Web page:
Up to 95,000 sf ground floor industrial space with 16' ceilings, two dedicated exterior loading docks, finished office space and heavy power. Central location in Maspeth just off Grand Avenue, across from new Amazon logistics facility. Approximately 5,300 sf of parking/outdoor storage is also available.
The area known today as Maspeth was chartered by Dutch and English settlers in the mid-17th century. The name "Maspeth" is derived from the name of Mespeatches Indians, one of the 13 main Indian tribes that inhabited Long Island.
The Grand Street Bridge carries Grand Street (Brooklyn) eastward across English Kills from Williamsburg where it becomes Grand Avenue, Maspeth's main street for dining and business. Single home houses and multiple dwelling homes make up most of Maspeth's residential uses, except for the co-ops on 65th Place, also known as The Plateau.
Maspeth's industrial sector lies primarily between 43rd Street through 58th Street, which includes the former Furman Island. The area is primarily accessed via the Brooklyn Queens Expressway and Long Island Expressway. Freight also moves along the active rail siding of the Long Island Railroad and a new West Maspeth rail freight station has been proposed in connection with a Cross-Harbor Rail Tunnel to diminish truck traffic across New York City.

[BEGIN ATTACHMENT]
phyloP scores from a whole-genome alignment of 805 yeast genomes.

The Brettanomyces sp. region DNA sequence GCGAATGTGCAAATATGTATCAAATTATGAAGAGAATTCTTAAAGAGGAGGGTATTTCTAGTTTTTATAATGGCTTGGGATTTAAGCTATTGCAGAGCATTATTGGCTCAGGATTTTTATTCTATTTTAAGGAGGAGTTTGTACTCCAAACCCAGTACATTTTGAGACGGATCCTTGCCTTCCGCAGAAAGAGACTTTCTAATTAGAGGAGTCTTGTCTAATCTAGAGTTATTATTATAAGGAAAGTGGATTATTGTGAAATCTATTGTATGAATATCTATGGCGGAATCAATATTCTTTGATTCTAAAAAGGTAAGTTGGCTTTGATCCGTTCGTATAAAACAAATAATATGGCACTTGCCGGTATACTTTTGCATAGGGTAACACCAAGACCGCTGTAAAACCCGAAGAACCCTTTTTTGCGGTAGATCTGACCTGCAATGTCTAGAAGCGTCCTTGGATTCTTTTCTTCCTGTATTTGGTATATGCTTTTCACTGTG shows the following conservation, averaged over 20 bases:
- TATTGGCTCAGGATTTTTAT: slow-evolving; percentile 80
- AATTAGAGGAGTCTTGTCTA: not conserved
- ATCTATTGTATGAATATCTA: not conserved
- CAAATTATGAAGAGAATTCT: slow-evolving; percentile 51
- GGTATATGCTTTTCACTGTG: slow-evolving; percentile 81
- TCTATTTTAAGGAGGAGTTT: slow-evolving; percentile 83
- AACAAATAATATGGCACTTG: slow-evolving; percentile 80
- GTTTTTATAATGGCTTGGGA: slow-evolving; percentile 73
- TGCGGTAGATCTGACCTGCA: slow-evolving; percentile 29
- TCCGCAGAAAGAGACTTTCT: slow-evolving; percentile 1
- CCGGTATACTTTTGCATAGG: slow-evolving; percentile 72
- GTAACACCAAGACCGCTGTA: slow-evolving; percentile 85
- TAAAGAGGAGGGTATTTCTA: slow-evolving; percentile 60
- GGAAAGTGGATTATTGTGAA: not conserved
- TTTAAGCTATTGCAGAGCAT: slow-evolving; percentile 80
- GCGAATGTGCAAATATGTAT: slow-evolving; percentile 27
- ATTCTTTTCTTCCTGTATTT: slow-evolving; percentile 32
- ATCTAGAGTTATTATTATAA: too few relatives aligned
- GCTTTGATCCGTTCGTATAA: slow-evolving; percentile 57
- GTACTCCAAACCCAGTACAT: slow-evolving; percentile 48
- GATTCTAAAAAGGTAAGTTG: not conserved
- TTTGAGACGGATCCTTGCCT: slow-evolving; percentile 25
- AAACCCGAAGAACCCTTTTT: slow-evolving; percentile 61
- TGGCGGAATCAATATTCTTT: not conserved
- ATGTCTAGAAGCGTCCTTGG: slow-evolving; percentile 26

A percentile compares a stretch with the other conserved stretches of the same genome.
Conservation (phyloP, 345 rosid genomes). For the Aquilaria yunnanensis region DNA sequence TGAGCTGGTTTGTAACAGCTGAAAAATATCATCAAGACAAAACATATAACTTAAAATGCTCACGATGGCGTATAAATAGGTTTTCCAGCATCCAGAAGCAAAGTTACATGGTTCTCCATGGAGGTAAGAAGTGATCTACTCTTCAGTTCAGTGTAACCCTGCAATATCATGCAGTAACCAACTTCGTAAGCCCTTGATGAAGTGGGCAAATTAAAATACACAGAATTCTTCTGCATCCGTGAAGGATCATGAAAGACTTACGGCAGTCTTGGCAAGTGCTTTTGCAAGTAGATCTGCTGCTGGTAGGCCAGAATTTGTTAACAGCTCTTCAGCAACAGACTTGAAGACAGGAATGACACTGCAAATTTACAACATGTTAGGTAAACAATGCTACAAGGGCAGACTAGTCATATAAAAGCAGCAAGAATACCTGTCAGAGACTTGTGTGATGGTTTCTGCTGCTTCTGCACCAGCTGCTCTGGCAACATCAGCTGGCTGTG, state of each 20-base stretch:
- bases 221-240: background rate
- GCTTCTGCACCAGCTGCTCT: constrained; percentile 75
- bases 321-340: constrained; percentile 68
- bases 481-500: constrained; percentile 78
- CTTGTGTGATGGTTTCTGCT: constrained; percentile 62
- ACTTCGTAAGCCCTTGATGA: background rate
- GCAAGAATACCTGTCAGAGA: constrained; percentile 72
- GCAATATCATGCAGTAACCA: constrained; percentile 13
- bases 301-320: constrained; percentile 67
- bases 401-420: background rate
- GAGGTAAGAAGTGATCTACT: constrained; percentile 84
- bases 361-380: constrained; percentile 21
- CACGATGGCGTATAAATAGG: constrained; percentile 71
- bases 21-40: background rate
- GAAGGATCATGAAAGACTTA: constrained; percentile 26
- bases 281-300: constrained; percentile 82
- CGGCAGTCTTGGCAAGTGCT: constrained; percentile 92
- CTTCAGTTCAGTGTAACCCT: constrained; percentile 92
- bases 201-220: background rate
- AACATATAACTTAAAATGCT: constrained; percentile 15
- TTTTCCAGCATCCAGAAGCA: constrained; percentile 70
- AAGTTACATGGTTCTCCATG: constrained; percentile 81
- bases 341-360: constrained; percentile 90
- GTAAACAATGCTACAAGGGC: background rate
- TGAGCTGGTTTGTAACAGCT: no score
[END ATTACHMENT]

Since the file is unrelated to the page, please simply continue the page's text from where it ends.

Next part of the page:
M1 districts range from the Garment District in Manhattan, with its multistory lofts, to parts of Red Hook and College Point with many one or two-story warehouses studded with loading bays. The M1 district is often a buffer between M2 or M3 districts and adjacent residential or commercial districts.
Light industries typically found in M1 areas include knitting mills, printing plants, woodworking shops, auto storage and repair shops, and wholesale service and storage facilities. In theory, nearly all industries uses can locate in M1 areas if they meet the more stringent M1 performance standards. Offices and most retail uses are also permitted. Certain community facilities, such as hospitals, are allowed in M1 districts only by special permit, but houses of worship are allowed as-of-right.
Floor area ratios in M1 districts range from 1.0 to 10.0 and building height and setbacks are controlled by sky exposure planes which may be penetrated by towers in certain districts. New industrial buildings are usually low-rise structures that fit within sky exposure planes. Except along district boundaries, no side yards are required. Rear yards at least 20 feet deep are usually required, except within 100 feet of a corner.
The M1-1 districts are usually near residential neighborhoods and frequently act as a low bulk buffer at the periphery of older industrial areas with heavier industrial uses and larger buildings. Typically, buildings in this zone cover approximately 75 percent of the lot and would have on-site open parking at the rear of the lot. M1-1 districts require off-street parking of one space per 2,000 sf, or per 3 employees, whichever is less. The maximum FAR is 1.0.